Wednesday, March 2, 2016

Postsecondary Completions on the Rise

Oregon’s postsecondary graduates hovered around 60,000 a decade ago, then dropped as the state moved into the Great Recession, which officially started in December 2007. Completions fell significantly between the 2006-2007 and the 2007-2008 school years. It took a few years for completions to climb back, but by the 2011-2012 school year, they were above pre-recession levels and reached nearly 65,000 during the 2013-2014 period.

Postsecondary completers data includes graduates in their first major at Oregon:
  • colleges and universities,
  • community colleges,
  • private career schools (overseen by the Oregon Higher Education Coordinating Committee),
  • Job Corps centers, and
  • Bureau of Labor and Industries apprenticeship programs.
After an early decline, Job Corps and apprenticeship completers held steady since 2006-2007. While they make up the smallest of the completers groups, individuals completing these programs go on to become a very productive and important part of the workforce. Many Job Corps students learn skills that they can use in their first jobs, and throughout their careers. Apprenticeships train workers in a variety of occupations, with construction a common field. Baby boomer retirements will clear the way for many job openings in this field. These completers will undoubtedly have little difficulty finding work in the near future.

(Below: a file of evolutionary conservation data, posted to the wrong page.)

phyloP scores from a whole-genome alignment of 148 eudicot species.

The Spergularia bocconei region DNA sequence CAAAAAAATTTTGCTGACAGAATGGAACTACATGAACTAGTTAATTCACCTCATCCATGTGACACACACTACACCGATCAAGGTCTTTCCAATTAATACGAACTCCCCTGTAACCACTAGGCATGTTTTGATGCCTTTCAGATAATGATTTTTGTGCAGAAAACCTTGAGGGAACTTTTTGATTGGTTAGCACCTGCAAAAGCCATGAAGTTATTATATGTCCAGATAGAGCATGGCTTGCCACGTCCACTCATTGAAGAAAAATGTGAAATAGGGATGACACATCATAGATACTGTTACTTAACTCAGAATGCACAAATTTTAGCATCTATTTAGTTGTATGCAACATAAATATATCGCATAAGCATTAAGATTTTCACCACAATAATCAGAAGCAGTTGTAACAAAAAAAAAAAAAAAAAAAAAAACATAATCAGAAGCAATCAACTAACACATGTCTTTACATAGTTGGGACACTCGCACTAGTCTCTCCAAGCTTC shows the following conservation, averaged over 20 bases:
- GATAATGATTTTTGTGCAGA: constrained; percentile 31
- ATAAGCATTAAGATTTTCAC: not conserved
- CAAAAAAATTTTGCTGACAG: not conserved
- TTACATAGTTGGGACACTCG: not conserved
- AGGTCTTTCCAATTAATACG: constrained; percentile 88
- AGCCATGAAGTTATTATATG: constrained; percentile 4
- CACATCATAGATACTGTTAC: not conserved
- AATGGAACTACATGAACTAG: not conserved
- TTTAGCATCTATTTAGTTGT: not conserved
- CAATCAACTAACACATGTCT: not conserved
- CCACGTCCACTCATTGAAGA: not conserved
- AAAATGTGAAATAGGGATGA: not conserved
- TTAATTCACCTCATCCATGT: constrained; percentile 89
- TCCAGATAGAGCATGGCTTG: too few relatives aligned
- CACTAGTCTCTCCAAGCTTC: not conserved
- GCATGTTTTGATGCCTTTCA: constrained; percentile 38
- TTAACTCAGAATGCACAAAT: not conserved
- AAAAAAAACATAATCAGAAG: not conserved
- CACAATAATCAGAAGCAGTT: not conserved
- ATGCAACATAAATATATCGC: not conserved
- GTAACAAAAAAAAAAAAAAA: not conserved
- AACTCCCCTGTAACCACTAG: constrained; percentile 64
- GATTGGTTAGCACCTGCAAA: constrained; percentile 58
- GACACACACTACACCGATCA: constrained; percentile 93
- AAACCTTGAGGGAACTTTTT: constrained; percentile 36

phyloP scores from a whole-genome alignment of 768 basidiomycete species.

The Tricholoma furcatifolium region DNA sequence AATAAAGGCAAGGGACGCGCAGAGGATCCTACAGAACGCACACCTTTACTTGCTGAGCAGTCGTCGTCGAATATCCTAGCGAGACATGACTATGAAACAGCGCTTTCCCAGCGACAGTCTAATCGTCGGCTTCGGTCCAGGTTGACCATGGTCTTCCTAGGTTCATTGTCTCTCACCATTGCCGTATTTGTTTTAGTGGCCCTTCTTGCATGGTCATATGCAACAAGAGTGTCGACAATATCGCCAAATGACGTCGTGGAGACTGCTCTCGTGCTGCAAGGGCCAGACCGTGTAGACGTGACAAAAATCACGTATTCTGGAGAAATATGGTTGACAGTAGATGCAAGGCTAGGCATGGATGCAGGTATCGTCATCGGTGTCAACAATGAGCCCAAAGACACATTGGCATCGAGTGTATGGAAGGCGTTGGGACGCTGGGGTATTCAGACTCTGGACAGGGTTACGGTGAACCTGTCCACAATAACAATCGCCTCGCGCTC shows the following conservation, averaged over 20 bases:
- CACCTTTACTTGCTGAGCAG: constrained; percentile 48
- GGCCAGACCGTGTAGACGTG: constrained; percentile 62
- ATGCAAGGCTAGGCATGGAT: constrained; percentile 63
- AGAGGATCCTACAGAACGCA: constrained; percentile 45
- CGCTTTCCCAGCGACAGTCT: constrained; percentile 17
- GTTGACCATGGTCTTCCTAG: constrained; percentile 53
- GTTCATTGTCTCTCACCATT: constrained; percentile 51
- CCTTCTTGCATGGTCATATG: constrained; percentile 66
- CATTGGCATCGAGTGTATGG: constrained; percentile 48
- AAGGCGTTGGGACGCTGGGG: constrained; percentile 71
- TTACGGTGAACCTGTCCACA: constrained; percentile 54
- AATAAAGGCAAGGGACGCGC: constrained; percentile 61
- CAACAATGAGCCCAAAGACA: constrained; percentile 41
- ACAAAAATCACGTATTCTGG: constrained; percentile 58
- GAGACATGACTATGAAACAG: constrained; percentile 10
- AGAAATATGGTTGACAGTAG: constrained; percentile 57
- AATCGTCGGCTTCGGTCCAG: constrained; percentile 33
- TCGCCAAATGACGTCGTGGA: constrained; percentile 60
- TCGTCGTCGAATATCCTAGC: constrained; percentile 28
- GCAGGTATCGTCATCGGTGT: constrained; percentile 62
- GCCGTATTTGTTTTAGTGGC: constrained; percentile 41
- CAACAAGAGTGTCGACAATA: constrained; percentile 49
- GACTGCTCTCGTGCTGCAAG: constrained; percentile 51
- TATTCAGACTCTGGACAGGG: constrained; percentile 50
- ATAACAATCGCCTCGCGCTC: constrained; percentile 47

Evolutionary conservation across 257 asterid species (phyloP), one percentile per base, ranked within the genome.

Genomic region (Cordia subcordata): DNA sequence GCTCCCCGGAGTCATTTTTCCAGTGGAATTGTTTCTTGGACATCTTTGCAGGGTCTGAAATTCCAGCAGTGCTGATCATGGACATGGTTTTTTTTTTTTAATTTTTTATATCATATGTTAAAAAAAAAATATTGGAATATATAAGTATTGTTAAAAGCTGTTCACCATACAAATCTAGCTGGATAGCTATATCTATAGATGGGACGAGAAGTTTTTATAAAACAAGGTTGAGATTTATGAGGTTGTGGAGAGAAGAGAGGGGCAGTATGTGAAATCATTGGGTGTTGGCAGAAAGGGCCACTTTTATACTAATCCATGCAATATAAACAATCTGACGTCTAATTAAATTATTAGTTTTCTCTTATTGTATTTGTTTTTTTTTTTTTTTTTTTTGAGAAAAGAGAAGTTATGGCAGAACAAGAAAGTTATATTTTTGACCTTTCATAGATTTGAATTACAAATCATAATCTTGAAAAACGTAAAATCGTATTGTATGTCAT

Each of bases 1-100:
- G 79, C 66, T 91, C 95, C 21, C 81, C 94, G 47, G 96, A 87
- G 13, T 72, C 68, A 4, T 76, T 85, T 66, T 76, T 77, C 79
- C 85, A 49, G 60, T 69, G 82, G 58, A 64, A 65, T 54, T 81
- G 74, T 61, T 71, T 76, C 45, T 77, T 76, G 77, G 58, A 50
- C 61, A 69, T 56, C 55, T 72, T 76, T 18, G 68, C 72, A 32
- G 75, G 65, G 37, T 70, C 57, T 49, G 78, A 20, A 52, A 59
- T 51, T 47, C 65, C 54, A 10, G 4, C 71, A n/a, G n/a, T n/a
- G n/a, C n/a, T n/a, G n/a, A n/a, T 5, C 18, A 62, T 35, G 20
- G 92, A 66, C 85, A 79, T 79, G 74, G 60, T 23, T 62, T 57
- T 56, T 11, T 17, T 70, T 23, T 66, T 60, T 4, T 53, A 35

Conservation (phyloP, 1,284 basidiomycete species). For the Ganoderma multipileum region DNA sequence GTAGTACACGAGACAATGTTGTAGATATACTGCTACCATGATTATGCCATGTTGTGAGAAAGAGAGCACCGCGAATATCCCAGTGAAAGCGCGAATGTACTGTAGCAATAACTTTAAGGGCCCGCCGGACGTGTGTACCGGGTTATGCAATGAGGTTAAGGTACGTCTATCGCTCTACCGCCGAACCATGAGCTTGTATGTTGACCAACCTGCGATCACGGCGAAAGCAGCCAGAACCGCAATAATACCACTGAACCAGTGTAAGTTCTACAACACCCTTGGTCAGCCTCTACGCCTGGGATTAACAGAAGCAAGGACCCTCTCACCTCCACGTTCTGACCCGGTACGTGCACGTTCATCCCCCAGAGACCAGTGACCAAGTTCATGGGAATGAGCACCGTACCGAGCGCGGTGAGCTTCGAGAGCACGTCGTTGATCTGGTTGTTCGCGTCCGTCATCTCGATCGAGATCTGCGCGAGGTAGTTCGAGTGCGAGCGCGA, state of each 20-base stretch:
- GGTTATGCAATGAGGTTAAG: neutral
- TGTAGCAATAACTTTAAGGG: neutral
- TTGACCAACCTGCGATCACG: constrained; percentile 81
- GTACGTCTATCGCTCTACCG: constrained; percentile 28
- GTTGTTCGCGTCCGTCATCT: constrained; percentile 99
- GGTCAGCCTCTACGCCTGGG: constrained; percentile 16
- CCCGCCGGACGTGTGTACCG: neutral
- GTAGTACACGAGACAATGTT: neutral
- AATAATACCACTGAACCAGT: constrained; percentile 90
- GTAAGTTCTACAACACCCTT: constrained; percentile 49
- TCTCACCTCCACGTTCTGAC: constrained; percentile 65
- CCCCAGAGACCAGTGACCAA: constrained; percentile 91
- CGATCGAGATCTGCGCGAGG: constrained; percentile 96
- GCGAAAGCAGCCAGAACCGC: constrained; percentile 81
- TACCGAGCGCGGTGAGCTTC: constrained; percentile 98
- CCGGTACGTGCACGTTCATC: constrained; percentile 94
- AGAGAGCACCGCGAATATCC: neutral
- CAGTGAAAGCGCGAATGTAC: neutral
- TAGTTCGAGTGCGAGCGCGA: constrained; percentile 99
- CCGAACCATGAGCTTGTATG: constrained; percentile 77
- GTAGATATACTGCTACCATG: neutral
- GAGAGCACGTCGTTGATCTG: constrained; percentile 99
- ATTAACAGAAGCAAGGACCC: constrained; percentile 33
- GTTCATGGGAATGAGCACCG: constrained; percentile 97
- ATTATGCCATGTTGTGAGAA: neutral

Private career schools fill an important niche in the state with training in programs such as real estate, insurance, hairdressing, truck driving and bicycle repair. Overall, graduates from private career schools have seen a steady decline since the 2006-2007 period. On the other hand, the number of postsecondary certificates awarded tripled from 2004-2005 to 2013-2014. At least part of this increase was likely tied to the initiation of Career Pathway certifications offered at Oregon community colleges in recent years. Launched in 2004, a Career Pathway helps students at community colleges get short-term training so they can enter the workforce faster or enhance their skills quickly while working. Pathways certificates allow students to take a short series of courses to get to their next level of employment.

For more information on Oregon's postsecondary graduates, read Occupational Economist Brenda Turner's article "Postsecondary Completions on the Rise"

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